What to do when a new version of a package fails to install?

Nixos 20.09.4407.1c1f5649bb9
Kernel 5.4.122

I did a nixos-rebuild switch --upgrade (--show-trace) (in truth, I did several so far) and found that two packages that I have fail to update to the new version:

  • vscode-1.61.2
  • postman-9.1.1

I install both from unstable.

I tried postamn-7.31.1 (20.09) and it works.

About vscode, the alternatives are:

  • vscode-1.61.2 for both unstable and 21.05
  • vscode-1.51.1 for 20.09

vscode-1.51.1 is a ‘bit’ old, both unstable and 21.05 would fail to update.

What to do in these cases? Let’s say that I would like to try vscode-1.61.1 (admitting that it is available). How could I do it?

Also: commenting out a package and rebuilding, obviously makes it unavailable. In a case as the current, there is a way to maintain the previous (working) package?

Is ‘pinning’ the way?
To find package versions, I see that exist the useful Nix package versions, but still has five weeks intervals.

If you are still on 20.09 you should consider updating to 21.05 or 21.11 when it comes out.

20.09 doesn’t get any updates for ~5 months now.

And eve before that it hadn’t received major or breaking updates.

Thank you for the reply. That’s a fair point: it would be ‘safe’ to upgrade to 21.11 without upgrading to 21.05 before?

Nonetheless, my question is slightly different (and perhaps I should rephrase it): how to not get stuck when the last version of a package (that would be installed in an update) fails to install…

Even though I consider doing large upgrade steps “safe” as you usually can just reboot into the earlier version, I’d always suggest to do it incrementally, as it reduces the count of possible problems introduced at once.

And to install any package from any channel you can use the technique as described in the wiki: FAQ - NixOS Wiki

The very same technique works for any channel combination or even multiple channels than just current stable and unstable.

If you are on flakes, things are a bit different. Also in general, if you want to change package versions of things installed via a module, then there are sometimes *.package options you can easily set, and sometimes you have to use overlays to achive the goal, as no package option is provided by the module.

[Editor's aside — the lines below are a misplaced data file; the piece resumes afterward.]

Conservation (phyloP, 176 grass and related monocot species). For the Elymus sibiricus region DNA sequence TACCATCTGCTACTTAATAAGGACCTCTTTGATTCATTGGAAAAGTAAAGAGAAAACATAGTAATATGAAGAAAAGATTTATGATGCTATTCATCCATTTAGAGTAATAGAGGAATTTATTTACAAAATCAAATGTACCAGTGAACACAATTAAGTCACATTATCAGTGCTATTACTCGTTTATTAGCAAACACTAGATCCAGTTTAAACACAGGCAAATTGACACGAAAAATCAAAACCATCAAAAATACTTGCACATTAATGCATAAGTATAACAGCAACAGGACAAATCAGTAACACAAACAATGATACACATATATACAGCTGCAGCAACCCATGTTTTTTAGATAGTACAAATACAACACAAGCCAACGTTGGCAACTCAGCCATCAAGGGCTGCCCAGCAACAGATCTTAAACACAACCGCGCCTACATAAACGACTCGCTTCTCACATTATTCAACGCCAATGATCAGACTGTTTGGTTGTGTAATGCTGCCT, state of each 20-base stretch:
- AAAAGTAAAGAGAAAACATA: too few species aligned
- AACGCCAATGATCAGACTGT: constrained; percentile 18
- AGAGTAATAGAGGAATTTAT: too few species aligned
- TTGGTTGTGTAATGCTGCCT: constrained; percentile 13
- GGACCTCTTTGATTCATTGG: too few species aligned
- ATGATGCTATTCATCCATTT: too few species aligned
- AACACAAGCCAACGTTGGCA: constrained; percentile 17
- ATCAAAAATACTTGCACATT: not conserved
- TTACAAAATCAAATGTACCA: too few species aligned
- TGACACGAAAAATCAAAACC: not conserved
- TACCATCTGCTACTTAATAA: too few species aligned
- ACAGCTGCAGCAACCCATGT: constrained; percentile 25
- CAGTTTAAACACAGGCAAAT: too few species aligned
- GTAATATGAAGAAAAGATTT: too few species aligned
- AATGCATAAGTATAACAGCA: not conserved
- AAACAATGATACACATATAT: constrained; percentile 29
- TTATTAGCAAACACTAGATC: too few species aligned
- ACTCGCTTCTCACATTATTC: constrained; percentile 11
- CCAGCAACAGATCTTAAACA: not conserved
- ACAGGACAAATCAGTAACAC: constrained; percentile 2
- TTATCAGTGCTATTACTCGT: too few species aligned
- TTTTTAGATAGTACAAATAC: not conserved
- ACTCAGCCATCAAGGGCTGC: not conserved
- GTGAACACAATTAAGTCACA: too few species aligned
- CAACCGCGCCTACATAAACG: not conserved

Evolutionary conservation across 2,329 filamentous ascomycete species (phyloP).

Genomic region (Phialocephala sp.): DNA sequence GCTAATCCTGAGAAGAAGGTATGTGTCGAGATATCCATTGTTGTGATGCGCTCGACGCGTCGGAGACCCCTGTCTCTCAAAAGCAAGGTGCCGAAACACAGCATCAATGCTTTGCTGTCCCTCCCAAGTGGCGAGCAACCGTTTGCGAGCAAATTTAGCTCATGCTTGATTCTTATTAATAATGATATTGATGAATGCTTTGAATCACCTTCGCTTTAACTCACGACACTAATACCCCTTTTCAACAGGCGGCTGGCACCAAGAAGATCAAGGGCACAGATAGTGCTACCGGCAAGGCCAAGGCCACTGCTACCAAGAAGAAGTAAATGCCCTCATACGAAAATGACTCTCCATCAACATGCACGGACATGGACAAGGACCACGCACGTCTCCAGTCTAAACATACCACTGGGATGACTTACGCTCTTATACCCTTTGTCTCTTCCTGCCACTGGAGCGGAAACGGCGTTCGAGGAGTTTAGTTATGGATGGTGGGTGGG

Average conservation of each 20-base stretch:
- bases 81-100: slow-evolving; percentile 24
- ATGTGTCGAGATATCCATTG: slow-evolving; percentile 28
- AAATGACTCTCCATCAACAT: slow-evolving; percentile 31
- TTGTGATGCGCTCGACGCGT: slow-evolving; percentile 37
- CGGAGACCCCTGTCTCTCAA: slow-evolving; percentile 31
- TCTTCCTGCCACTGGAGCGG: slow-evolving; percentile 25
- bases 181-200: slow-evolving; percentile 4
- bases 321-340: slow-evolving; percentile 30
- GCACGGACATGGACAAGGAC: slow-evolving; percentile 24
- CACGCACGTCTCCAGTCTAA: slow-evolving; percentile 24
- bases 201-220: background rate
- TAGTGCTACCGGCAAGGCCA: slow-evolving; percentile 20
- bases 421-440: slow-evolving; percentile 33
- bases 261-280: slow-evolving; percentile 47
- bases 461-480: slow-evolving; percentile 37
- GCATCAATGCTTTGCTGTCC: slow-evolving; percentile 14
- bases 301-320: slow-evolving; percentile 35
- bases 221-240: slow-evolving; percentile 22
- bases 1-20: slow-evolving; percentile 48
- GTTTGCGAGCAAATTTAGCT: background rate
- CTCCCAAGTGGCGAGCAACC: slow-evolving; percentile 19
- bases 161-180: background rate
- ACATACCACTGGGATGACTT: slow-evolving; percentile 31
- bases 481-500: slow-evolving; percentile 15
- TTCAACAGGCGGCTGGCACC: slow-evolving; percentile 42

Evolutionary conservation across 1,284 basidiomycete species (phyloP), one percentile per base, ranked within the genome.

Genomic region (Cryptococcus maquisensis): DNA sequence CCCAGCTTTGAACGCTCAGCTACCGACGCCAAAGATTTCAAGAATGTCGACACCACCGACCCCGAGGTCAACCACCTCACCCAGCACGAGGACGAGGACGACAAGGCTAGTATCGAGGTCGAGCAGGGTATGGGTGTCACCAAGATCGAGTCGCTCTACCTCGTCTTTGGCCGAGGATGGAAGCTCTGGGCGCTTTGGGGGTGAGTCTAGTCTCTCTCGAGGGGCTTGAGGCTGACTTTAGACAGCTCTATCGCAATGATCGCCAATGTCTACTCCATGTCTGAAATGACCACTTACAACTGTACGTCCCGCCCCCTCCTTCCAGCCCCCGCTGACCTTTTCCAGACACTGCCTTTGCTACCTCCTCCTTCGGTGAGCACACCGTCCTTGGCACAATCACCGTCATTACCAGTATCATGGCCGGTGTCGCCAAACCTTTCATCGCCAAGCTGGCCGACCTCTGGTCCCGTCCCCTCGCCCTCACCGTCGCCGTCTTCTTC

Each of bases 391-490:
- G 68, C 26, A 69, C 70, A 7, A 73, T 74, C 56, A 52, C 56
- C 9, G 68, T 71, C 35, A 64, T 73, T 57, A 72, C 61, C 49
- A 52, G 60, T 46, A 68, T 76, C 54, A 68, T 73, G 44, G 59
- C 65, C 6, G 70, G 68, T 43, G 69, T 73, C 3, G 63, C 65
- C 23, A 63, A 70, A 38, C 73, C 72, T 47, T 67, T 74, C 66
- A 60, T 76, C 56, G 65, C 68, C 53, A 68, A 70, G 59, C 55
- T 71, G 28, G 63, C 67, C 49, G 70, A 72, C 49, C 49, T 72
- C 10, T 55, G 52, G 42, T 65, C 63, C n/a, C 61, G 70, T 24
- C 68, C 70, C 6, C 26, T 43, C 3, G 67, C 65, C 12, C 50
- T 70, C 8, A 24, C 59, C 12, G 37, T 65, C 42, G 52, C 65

Surely, I am greatly confused about a lot of things :slight_smile:

right, I will do it.

that is what I am doing now, but it I do not know how to find a reliable (working) sha/version for a package… I tried Nix package versions , but still has five weeks intervals.

:thinking: meaning that I could even mix very old channels or anything else…?

I did not look into flakes yet, it seems that would add complexity to my (WIP) configuration.

this looks promising, do you have any link to examples? Or could you suggest a search string that I can use to get to the point (basically, I am confused on how to be sure if a package provides or not a package option)?

I use overlays for a couple packages, so I should be able to figure this out.

Mixing too old stuff with too new might cause some trouble. I think it was around March/April of 2020, when using the stable channel and the unstable channel at the same time could cause font-config issues due to the font-config version used in either had different and incompatible file format for the database.

Another issue I remember was, that there has been a short period of time where mixing caused issued with the glibc, but I do not remember the details as I was not affected.

In my experience a lot of complexity for managing channels or IFD for pinned tarballs from GitHub with certain commits of nixpkgs can actually be removed by using flakes, as the goal is to have them defined at a single location, the flakes inputs attribute.

Though yes, flakes require some additional effort for re-learning some ways that just work differently there.

Though if you go already accustomed to the way how the newer nix commands work (those with subcommands, rather than a hyphen) then you’ll either need to learn flakes and the new-new commands or switch back to the hyphenated commands for everything.

nix.package option is an example. And it seems as if there are 330 options like that (on 21.05):


confused… shouldn’t be one of the goals of Nix to avoid such issues…?

Perhaps I will regret it, but flakes are not my priority right now. Still, seems that can be very useful

:eyes: :scream:

Yes, it should, and IIRC each program used the correct version of glibc, though the glibc had runtime data/config files/something else impure that was not compatible between the different versions.

As I said I don’t know much about the details, as I wasn’t affected

Fascinating how generations are not ‘compartmentalized’ among them… I am not tinkering with the installation, but I had a couple issues in the last (current at the moment of the issue) generation that affected several previous generations (but not all). Once I solved the issue only because I am very cautious about garbage collection